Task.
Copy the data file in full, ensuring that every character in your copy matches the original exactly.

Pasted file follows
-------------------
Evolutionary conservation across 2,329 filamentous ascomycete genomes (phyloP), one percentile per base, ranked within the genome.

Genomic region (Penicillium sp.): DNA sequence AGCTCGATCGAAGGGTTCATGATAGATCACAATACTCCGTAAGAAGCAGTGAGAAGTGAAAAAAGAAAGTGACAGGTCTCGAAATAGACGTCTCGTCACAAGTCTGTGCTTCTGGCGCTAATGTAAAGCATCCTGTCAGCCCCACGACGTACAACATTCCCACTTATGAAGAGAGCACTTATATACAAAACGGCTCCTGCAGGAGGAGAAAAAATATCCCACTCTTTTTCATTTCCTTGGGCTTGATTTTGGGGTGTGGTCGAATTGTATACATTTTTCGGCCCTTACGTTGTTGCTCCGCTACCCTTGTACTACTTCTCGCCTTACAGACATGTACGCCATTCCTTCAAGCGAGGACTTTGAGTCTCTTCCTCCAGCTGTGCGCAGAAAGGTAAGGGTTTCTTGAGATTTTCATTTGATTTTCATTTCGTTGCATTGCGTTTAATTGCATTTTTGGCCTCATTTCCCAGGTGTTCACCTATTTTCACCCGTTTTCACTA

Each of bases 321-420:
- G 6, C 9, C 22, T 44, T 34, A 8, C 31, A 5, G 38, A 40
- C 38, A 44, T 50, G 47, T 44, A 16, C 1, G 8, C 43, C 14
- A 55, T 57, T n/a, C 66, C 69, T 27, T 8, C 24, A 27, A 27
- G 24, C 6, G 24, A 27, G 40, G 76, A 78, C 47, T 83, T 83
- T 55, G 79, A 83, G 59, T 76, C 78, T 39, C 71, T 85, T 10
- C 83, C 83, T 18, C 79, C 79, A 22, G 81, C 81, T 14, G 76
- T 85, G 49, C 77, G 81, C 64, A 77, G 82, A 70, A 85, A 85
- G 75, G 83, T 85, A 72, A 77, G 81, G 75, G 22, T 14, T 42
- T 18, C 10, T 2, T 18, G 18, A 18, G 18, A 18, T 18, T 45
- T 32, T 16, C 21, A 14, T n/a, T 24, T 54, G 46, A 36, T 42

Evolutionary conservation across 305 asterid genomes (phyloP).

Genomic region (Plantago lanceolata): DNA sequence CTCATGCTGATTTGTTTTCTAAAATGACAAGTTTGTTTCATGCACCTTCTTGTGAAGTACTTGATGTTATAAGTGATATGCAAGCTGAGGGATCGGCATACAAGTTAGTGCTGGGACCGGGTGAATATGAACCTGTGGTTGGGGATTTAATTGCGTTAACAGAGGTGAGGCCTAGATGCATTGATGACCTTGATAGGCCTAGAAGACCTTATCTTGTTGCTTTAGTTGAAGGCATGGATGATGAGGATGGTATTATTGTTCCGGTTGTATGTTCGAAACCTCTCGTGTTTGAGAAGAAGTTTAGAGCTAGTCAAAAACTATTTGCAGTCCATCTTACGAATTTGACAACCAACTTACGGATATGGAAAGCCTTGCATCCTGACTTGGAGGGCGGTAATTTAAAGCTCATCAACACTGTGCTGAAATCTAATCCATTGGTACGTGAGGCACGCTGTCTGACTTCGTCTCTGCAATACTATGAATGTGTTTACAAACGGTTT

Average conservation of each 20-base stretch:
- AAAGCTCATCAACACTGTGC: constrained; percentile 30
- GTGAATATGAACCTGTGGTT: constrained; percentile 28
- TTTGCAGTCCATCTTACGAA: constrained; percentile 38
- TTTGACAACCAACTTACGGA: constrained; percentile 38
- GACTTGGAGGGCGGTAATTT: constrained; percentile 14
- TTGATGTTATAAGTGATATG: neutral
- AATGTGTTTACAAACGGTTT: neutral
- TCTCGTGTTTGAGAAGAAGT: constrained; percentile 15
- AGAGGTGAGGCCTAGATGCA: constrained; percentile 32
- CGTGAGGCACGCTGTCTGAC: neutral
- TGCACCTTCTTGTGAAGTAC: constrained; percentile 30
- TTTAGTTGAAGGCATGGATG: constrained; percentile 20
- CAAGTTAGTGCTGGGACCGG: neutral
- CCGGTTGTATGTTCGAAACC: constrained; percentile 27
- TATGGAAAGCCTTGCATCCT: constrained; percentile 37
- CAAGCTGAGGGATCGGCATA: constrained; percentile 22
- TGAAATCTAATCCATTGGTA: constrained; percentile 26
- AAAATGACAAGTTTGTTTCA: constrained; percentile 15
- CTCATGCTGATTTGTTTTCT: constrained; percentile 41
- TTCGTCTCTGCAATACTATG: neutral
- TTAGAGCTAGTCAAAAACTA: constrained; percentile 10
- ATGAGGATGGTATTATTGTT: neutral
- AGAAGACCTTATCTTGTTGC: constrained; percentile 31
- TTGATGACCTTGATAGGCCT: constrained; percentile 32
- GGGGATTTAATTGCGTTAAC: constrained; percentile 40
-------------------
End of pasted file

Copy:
Evolutionary conservation across 2,329 filamentous ascomycete genomes (phyloP), one percentile per base, ranked within the genome.

Genomic region (Penicillium sp.): DNA sequence AGCTCGATCGAAGGGTTCATGATAGATCACAATACTCCGTAAGAAGCAGTGAGAAGTGAAAAAAGAAAGTGACAGGTCTCGAAATAGACGTCTCGTCACAAGTCTGTGCTTCTGGCGCTAATGTAAAGCATCCTGTCAGCCCCACGACGTACAACATTCCCACTTATGAAGAGAGCACTTATATACAAAACGGCTCCTGCAGGAGGAGAAAAAATATCCCACTCTTTTTCATTTCCTTGGGCTTGATTTTGGGGTGTGGTCGAATTGTATACATTTTTCGGCCCTTACGTTGTTGCTCCGCTACCCTTGTACTACTTCTCGCCTTACAGACATGTACGCCATTCCTTCAAGCGAGGACTTTGAGTCTCTTCCTCCAGCTGTGCGCAGAAAGGTAAGGGTTTCTTGAGATTTTCATTTGATTTTCATTTCGTTGCATTGCGTTTAATTGCATTTTTGGCCTCATTTCCCAGGTGTTCACCTATTTTCACCCGTTTTCACTA

Each of bases 321-420:
- G 6, C 9, C 22, T 44, T 34, A 8, C 31, A 5, G 38, A 40
- C 38, A 44, T 50, G 47, T 44, A 16, C 1, G 8, C 43, C 14
- A 55, T 57, T n/a, C 66, C 69, T 27, T 8, C 24, A 27, A 27
- G 24, C 6, G 24, A 27, G 40, G 76, A 78, C 47, T 83, T 83
- T 55, G 79, A 83, G 59, T 76, C 78, T 39, C 71, T 85, T 10
- C 83, C 83, T 18, C 79, C 79, A 22, G 81, C 81, T 14, G 76
- T 85, G 49, C 77, G 81, C 64, A 77, G 82, A 70, A 85, A 85
- G 75, G 83, T 85, A 72, A 77, G 81, G 75, G 22, T 14, T 42
- T 18, C 10, T 2, T 18, G 18, A 18, G 18, A 18, T 18, T 45
- T 32, T 16, C 21, A 14, T n/a, T 24, T 54, G 46, A 36, T 42

Evolutionary conservation across 305 asterid genomes (phyloP).

Genomic region (Plantago lanceolata): DNA sequence CTCATGCTGATTTGTTTTCTAAAATGACAAGTTTGTTTCATGCACCTTCTTGTGAAGTACTTGATGTTATAAGTGATATGCAAGCTGAGGGATCGGCATACAAGTTAGTGCTGGGACCGGGTGAATATGAACCTGTGGTTGGGGATTTAATTGCGTTAACAGAGGTGAGGCCTAGATGCATTGATGACCTTGATAGGCCTAGAAGACCTTATCTTGTTGCTTTAGTTGAAGGCATGGATGATGAGGATGGTATTATTGTTCCGGTTGTATGTTCGAAACCTCTCGTGTTTGAGAAGAAGTTTAGAGCTAGTCAAAAACTATTTGCAGTCCATCTTACGAATTTGACAACCAACTTACGGATATGGAAAGCCTTGCATCCTGACTTGGAGGGCGGTAATTTAAAGCTCATCAACACTGTGCTGAAATCTAATCCATTGGTACGTGAGGCACGCTGTCTGACTTCGTCTCTGCAATACTATGAATGTGTTTACAAACGGTTT

Average conservation of each 20-base stretch:
- AAAGCTCATCAACACTGTGC: constrained; percentile 30
- GTGAATATGAACCTGTGGTT: constrained; percentile 28
- TTTGCAGTCCATCTTACGAA: constrained; percentile 38
- TTTGACAACCAACTTACGGA: constrained; percentile 38
- GACTTGGAGGGCGGTAATTT: constrained; percentile 14
- TTGATGTTATAAGTGATATG: neutral
- AATGTGTTTACAAACGGTTT: neutral
- TCTCGTGTTTGAGAAGAAGT: constrained; percentile 15
- AGAGGTGAGGCCTAGATGCA: constrained; percentile 32
- CGTGAGGCACGCTGTCTGAC: neutral
- TGCACCTTCTTGTGAAGTAC: constrained; percentile 30
- TTTAGTTGAAGGCATGGATG: constrained; percentile 20
- CAAGTTAGTGCTGGGACCGG: neutral
- CCGGTTGTATGTTCGAAACC: constrained; percentile 27
- TATGGAAAGCCTTGCATCCT: constrained; percentile 37
- CAAGCTGAGGGATCGGCATA: constrained; percentile 22
- TGAAATCTAATCCATTGGTA: constrained; percentile 26
- AAAATGACAAGTTTGTTTCA: constrained; percentile 15
- CTCATGCTGATTTGTTTTCT: constrained; percentile 41
- TTCGTCTCTGCAATACTATG: neutral
- TTAGAGCTAGTCAAAAACTA: constrained; percentile 10
- ATGAGGATGGTATTATTGTT: neutral
- AGAAGACCTTATCTTGTTGC: constrained; percentile 31
- TTGATGACCTTGATAGGCCT: constrained; percentile 32
- GGGGATTTAATTGCGTTAAC: constrained; percentile 40